Germond and Witcover, Still the Best on the Bus
When I first read The Boys on the Bus, Timothy Crouse's out-of-print classic about the press corps during the 1972 presidential campaign, neither the stuffy pinnacles of journalism (The Washington Post's David Broder, The New York Times' R.W. Apple) nor the idiot-savant sideshow acts (Hunter S. Thompson) held much appeal for me. It was the steadfast, lesser-known players, laboring unpretentiously to make sense of the chaos, who seemed to me a worthy class of scribes. Two in particular among these -- Jules Witcover and Jack Germond -- stood out in the crowd.
In 1972, Witcover worked for The Los Angeles Times and Germond for the Gannett chain. Today, the two co-author a column for The Sun and have been working together in political journalism for years. As a result they've developed something of a joint persona in the public eye, but they also work independently -- most recently on separate books detailing their campaign-trail experiences, Witcover's No Way to Pick a President and Germond's Fat Man in a Middle Seat.
That Witcover would write a solemn public-policy critique and Germond an irreverent, insightful memoir demonstrates that, despite their lengthy partnership, each man has retained his own identity -- Witcover as the sincere professor, Germond as the sharp-tongued bon vivant. The Boys on the Bus made this distinction plainly back in 1973, when the two reporters were just friends and colleagues rather than collaborators.
Crouse rated Witcover one of "The Heavies" in 1972 -- one the most influential figures in national political reporting. Witcover didn't quite look the part: "He was a tall but unprepossessing man of 45, with a weak chin, blank eyes, and thinning hair. He had the pale, hounded look of a small liquor-store owner whose shop has just been held up for the seventh time in a year." But Witcover was "a very straight, conventional journalist, deadly serious about his craft," Crouse wrote. "He had given a great deal of thought to his own role as a political journalist, and he was extraordinarily sensitive to the role that the whole press corps played, to its problems and failings."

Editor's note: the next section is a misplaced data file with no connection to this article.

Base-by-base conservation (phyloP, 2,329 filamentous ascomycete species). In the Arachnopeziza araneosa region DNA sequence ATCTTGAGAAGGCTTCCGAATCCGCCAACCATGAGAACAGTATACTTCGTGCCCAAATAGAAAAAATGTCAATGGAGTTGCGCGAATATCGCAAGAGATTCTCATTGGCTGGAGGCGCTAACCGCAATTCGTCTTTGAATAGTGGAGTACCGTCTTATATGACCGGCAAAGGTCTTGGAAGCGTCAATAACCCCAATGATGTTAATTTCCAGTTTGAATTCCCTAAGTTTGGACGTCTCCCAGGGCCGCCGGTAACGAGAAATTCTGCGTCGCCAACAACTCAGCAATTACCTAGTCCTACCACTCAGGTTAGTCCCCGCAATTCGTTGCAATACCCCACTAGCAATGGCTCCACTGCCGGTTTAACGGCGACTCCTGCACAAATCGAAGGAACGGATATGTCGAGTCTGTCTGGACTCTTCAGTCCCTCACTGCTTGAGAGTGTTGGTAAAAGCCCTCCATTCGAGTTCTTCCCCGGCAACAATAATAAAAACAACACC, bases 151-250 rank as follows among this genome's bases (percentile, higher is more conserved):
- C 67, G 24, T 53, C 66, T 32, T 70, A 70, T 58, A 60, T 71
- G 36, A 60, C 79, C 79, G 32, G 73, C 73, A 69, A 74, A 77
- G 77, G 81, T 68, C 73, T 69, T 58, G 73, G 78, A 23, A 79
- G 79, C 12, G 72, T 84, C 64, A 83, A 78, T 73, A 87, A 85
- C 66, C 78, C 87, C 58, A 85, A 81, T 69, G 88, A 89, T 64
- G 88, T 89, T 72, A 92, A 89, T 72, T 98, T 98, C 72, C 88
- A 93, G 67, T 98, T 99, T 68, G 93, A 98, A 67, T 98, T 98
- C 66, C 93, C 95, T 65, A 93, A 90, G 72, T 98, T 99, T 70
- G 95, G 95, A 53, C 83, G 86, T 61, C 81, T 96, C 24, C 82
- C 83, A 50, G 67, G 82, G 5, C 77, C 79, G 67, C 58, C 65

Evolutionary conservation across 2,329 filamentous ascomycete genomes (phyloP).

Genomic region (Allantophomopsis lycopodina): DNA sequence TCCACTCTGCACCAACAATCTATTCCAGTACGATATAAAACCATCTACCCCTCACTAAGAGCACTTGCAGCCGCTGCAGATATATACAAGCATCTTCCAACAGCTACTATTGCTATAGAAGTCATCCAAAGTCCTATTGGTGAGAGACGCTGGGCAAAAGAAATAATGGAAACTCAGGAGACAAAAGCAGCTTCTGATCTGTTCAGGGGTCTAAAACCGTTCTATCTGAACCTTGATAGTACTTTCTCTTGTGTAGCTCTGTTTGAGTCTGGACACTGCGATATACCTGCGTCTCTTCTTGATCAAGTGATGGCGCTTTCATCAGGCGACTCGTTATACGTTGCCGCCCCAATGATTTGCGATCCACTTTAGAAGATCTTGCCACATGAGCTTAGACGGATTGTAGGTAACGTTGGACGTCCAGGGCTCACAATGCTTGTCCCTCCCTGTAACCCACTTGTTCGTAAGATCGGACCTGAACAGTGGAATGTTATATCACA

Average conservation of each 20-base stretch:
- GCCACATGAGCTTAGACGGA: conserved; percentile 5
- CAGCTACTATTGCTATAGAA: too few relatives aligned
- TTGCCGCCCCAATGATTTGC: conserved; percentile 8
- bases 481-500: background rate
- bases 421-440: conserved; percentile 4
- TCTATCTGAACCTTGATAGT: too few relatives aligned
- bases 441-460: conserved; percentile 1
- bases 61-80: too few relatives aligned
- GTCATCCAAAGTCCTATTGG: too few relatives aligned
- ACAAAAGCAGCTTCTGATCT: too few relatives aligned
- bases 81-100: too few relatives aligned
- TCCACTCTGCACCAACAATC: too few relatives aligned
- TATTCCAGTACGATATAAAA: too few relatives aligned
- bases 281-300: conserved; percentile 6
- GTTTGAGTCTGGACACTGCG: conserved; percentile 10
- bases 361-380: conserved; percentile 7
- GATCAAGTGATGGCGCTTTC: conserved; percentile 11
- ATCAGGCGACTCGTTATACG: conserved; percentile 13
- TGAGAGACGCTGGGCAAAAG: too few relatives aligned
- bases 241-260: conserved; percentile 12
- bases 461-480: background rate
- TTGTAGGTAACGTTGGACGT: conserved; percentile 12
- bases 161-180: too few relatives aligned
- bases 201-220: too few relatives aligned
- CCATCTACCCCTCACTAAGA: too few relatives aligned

Witcover suffered from genuine feeling, passion, even outrage, which in his writing he quietly rooted in a solid bed of facts to produce incisive analysis. Rather than leave his personal values at the door in order to prop up the illusion of objectivity, Witcover brought a moral framework -- and thus a hint of activism -- to his job. Ongoing flaws in our political system weighed heavily on him.
Germond was anything but earnest or world-weary. He was a cussin', hard-drinkin' journalist who held no stock in ideology, a Hollywood prototype of the old-school reporter. Crouse described Germond as "a little cannonball of a man, 44 years old, with a fresh, leprechaunish face, a fringe of white hair around his bald head, and a pugnacious, hands-on-hip manner of talking. He was not simply drawn to journalism as a profession; like Hildy Johnson in [The] Front Page, he was addicted to it as a way of life." Germond, Crouse noted, was "a political agnostic, leaning toward liberalism," but he "made a point of being equally cynical about all the candidates."
There's something reassuring about reporters who live through 40 years in journalism and retain their essential character. Witcover and Germond's new books throw this into high relief. In No Way, Witcover doesn't just hint at activism, he issues a well-argued manifesto calling for multifaceted electoral reform. In Fat Man, Germond tells the entertaining story of a life spent covering politics, peppering the text with references to drinking, eating, and gambling.